The Senate followed suit on Monday night after brief but fierce debate, and easily passed the bill on a bipartisan 64-35 vote.
The new law has broad implications for just about everyone in the healthcare sector, from patients to providers to vendors, and the passage of the bill and its railroading through Congress left stakeholders sharply divided.
Even though the law delays for one year potentially devastating reimbursement cuts for physicians, the legislation was bitterly opposed by the American Medical Association, which had made finding a permanent fix for the SGR its top legislative priority this session.
AMA, CHIME Disappointed
AMA President Ardis Dee Hoven, MD, says Congress "failed to seize a historic opportunity" to find a permanent fix, even as physicians were led to believe up as late as this week that some sort of deal was at hand.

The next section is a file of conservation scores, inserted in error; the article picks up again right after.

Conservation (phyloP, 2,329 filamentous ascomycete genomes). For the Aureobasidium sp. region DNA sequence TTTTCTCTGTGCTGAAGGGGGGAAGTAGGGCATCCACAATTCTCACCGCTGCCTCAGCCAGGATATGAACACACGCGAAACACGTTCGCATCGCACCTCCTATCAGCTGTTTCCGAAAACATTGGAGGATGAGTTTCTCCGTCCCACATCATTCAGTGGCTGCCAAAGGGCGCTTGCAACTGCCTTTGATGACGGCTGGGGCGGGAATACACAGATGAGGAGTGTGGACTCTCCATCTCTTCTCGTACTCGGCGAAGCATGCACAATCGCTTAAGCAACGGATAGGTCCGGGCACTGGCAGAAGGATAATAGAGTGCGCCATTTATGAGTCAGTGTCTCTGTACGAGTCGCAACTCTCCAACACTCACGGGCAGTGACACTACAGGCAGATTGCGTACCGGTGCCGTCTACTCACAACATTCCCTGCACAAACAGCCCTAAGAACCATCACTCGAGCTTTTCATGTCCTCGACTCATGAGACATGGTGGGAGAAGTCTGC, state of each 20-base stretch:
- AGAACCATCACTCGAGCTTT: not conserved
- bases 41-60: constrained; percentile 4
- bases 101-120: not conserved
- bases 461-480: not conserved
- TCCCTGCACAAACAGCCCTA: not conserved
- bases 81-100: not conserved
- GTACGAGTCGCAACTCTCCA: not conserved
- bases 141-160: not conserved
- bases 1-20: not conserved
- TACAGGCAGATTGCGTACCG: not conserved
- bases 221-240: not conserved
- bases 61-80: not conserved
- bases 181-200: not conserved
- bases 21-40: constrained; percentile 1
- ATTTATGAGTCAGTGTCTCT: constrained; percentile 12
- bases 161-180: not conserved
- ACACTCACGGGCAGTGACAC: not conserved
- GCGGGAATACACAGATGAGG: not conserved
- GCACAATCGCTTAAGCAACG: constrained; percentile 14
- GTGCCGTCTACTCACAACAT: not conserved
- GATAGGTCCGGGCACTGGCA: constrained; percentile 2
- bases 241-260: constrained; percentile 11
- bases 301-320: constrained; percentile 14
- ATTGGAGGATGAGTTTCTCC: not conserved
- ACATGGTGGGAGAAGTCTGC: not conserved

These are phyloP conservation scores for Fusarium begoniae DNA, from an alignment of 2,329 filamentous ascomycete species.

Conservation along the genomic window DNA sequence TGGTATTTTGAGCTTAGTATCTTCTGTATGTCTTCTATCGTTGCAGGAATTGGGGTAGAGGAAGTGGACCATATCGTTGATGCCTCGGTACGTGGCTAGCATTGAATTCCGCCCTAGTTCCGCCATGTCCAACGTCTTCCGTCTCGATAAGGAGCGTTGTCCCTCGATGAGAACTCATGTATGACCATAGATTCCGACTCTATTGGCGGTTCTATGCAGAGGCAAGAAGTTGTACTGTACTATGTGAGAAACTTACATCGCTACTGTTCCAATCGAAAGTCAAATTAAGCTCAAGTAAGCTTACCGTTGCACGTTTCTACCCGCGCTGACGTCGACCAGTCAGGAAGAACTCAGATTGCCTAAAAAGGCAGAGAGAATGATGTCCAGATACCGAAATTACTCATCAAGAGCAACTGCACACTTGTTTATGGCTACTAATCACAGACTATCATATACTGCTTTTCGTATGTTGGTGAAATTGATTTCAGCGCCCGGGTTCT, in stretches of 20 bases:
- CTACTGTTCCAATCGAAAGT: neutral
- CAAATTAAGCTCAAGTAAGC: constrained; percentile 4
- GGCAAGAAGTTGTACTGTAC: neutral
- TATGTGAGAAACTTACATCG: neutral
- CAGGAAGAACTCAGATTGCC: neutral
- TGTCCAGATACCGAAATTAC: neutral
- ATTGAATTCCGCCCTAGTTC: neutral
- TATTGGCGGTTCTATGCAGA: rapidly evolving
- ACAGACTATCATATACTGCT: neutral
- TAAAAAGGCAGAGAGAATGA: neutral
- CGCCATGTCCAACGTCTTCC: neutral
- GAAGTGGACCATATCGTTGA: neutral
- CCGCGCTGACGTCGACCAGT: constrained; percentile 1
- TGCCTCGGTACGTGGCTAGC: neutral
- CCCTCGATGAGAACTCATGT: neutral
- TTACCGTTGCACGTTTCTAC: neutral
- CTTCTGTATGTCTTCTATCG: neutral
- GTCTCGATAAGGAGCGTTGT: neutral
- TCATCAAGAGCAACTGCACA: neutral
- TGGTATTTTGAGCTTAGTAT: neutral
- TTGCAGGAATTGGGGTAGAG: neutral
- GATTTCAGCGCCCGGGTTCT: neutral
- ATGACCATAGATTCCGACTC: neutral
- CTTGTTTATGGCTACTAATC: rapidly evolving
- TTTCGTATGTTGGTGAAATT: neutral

"Up until the final hour, multiple members of Congress spoke publicly about the need for reform, and several bills that used the agreed-upon SGR repeal policy were put forth," Hoven said in a letter to AMA members.
"The problem was that the bipartisan collaboration that had characterized the policy development phase collapsed when it came to paying for the legislation. The various funding sources brought forth were so politically polarizing that some of the proposals never even made it to a vote. We continued to urge Congress to resume bipartisan, bicameral collaboration to reach agreement on an acceptable way to pay for repeal. But this step appears to be one they were unwilling to take, letting their political interests trump good policy choices."